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2011 Florida Statutes

F.S. 509.242
509.242 Public lodging establishments; classifications.
(1) A public lodging establishment shall be classified as a hotel, motel, nontransient apartment, transient apartment, roominghouse, bed and breakfast inn, or vacation rental if the establishment satisfies the following criteria:
(a) Hotel.A hotel is any public lodging establishment containing sleeping room accommodations for 25 or more guests and providing the services generally provided by a hotel and recognized as a hotel in the community in which it is situated or by the industry.
(b) Motel.A motel is any public lodging establishment which offers rental units with an exit to the outside of each rental unit, daily or weekly rates, offstreet parking for each unit, a central office on the property with specified hours of operation, a bathroom or connecting bathroom for each rental unit, and at least six rental units, and which is recognized as a motel in the community in which it is situated or by the industry.
1(c) Vacation rental.A vacation rental is any unit or group of units in a condominium, cooperative, or timeshare plan or any individually or collectively owned single-family, two-family, or four-family house or dwelling unit that is also a transient public lodging establishment.
(d) Nontransient apartment or roominghouse.A nontransient apartment or roominghouse is a building or complex of buildings in which 75 percent or more of the units are available for rent to nontransient tenants.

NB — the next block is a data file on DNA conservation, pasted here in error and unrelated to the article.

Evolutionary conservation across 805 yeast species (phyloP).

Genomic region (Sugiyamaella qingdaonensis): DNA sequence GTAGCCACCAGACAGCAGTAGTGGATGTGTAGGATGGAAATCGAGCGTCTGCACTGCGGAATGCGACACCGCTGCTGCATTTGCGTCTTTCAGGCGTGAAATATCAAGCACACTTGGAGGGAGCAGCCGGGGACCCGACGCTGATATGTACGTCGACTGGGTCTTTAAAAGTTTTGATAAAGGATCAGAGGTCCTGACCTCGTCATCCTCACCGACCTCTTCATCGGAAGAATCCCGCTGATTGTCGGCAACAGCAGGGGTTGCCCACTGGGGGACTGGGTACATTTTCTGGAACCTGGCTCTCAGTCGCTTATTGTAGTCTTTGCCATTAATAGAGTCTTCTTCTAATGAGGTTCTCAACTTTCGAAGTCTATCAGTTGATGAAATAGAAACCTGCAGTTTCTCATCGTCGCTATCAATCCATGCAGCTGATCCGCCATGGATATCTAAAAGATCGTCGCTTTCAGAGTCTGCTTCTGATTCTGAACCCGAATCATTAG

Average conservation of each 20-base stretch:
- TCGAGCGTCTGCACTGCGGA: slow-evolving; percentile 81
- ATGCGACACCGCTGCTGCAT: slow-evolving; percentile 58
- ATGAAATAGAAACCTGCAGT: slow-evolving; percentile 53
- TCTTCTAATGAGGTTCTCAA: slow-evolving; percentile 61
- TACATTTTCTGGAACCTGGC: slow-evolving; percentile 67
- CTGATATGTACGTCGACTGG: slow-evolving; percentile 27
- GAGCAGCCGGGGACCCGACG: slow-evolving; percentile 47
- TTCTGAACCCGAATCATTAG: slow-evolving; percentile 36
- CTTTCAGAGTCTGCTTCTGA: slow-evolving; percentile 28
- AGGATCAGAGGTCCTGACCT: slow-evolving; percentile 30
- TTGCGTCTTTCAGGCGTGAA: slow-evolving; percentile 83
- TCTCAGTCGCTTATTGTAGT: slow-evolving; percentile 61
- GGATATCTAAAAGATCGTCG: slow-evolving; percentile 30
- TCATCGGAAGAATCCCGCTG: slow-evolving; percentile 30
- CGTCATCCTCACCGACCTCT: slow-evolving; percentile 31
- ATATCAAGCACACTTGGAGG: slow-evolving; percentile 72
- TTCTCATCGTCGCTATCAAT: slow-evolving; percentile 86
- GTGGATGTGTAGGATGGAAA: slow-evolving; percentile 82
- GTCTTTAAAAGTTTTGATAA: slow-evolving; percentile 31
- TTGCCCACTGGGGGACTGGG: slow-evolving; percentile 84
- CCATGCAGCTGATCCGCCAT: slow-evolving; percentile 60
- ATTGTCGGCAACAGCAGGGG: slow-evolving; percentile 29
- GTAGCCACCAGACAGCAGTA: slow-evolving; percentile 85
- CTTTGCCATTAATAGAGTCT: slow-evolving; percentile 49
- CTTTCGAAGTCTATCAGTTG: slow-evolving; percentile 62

(e) Transient apartment or roominghouse.A transient apartment or roominghouse is a building or complex of buildings in which more than 25 percent of the units are advertised or held out to the public as available for transient occupancy.
(f) Roominghouse.A roominghouse is any public lodging establishment that may not be classified as a hotel, motel, nontransient apartment, bed and breakfast inn, vacation rental, or transient apartment under this section. A roominghouse includes, but is not limited to, a boardinghouse.
(g) Bed and breakfast inn.A bed and breakfast inn is a family home structure, with no more than 15 sleeping rooms, which has been modified to serve as a transient public lodging establishment, which provides the accommodation and meal services generally offered by a bed and breakfast inn, and which is recognized as a bed and breakfast inn in the community in which it is situated or by the hospitality industry.
(2) If 25 percent or more of the units in any public lodging establishment fall within a classification different from the classification under which the establishment is licensed, such establishment shall obtain a separate license for the classification representing the 25 percent or more units which differ from the classification under which the establishment is licensed.
(3) A public lodging establishment may advertise or display signs which advertise a specific classification, if it has received a license which is applicable to the specific classification and it fulfills the requirements of that classification.
History.s. 2, ch. 57-824; s. 2, ch. 61-81; ss. 16, 35, ch. 69-106; s. 3, ch. 76-168; s. 1, ch. 77-457; ss. 19, 39, 42, ch. 79-240; ss. 3, 4, ch. 81-161; ss. 2, 3, ch. 81-318; ss. 26, 51, 52, ch. 90-339; s. 11, ch. 91-40; s. 4, ch. 91-429; s. 9, ch. 93-53; s. 12, ch. 96-384; s. 7, ch. 2008-55; s. 5, ch. 2011-119.
1Note.Section 5, H.B. 883, referenced “three-family” as well as single-family, two-family, and four-family dwelling houses; the term “three-family” was omitted when C.S. for H.B. 883 was substituted for H.B. 883; the omission continued through various iterations, including the final one, C.S. for C.S. for C.S. for H.B. 883, which became ch. 2011-119.